Always a sucker…

I know, I know, the world and his wife has blogged about breastfeeding. Even I have – a rather ranty affair about resisting the brainwash attitude about “breast is best”. For the record, I do believe that, in the majority of cases, it’s true. It is best. There are health benefits for mother and child, documented, factual health benefits. Accepted. And in fact I’m not trying to argue the point. But what I object to is the angle of breastfeeding being so supremely superior to the extent that mothers end up feeling intense guilt, even feelings of abject failure and depression, if they are not able to feed, an exclusively feed, in this manner. ThisI have blogged about before and I shall try not to repeat myself too often.

However, I am in a slightly odd position and it has made me think. My little girl is now very nearly 16 weeks. Just before she was born, new research seemed to recommend that, once b/f is established, combination feeding can in fact be superior to pure breastfeeding. Heard that one before? If not, don’t shoot me – I didn’t say it first.

But I decided before L was born that I wasn’t going to beat myself up about topping up with the occasional formula if I felt it necessary. I remember when J was little, the first time I gave him formula (because I was producing virtually nothing, he was having a growth spurt, had been feeding all day, I was exhausted, ill, and not doing him any good at all) I cried. A lot. I felt like a complete failure. I felt I had let him down, that I wasn’t a proper mother, that I would somehow ruin him. Needless to say that was ridiculous, he’s fine, and I still maintain that if a mother is exhausted and run down, or ill, it is better for the child to get their nutrition from formula – mother’s principles be damned, I’d rather cry about it than see my child go hungry. I know there are many mothers who physically can’t breastfeed too – I wish society could be a little more accepting of circumstances, and not so universally judgmental. But I have the ability, and therefore, it’s entirely my choice how to feed my children.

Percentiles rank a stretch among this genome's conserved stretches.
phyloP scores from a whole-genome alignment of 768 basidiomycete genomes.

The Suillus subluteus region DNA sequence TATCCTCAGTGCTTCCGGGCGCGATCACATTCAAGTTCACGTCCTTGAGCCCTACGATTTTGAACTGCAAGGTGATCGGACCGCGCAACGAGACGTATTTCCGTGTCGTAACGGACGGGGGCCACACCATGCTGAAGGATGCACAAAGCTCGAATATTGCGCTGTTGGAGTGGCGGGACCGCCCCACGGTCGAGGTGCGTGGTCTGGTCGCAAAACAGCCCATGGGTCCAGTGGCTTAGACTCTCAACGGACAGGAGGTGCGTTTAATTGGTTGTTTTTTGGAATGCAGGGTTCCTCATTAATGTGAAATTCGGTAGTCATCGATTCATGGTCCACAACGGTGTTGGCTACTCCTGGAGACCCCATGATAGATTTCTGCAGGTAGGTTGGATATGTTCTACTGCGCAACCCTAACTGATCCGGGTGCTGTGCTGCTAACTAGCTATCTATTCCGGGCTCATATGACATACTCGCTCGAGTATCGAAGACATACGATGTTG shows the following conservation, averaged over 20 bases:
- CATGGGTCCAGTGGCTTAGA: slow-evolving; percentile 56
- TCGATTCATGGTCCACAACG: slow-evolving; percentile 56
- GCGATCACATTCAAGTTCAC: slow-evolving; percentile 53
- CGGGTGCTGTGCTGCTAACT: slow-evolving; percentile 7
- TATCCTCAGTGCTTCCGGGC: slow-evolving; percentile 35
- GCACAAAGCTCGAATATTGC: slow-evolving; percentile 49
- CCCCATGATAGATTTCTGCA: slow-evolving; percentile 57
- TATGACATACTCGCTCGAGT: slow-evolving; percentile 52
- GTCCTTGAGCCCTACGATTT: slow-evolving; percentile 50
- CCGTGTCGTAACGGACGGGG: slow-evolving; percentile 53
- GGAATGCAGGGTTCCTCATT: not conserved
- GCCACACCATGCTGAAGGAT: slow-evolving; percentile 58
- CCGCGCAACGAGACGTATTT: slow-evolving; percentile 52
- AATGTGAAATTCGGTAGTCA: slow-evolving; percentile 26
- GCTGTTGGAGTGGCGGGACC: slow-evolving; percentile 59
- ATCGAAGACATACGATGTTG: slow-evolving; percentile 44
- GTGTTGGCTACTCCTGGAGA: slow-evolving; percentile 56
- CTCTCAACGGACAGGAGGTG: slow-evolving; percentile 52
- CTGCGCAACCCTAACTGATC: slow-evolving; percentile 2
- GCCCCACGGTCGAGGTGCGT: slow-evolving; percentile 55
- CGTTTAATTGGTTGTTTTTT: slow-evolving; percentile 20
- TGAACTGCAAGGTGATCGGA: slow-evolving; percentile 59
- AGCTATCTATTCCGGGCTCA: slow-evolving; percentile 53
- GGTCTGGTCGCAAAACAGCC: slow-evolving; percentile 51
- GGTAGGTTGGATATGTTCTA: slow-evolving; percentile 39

So with L I started off b/f all the way, then at around 4 or 5 weeks I offered a bottle early evening. She didn’t much like it at first, but soon got used to it. Last week, worried I wasn’t producing enough milk again, I gave her an extra bottle mid-afternoon. She took the whole thing with bright, happy eyes, and had the best night’s sleep of her little life. So that’s become a habit already, the whole 2 bottles a day thing. Her weight is back on its previous curve, which it was just starting to slip away from, and she is clearly happier and more comfortable. I am sure I am doing the right thing, the thing that is making her happier. I harbour vague hopes that this will make weaning easier later on too – not sure of the logic behind that part, but still, it’s a thought.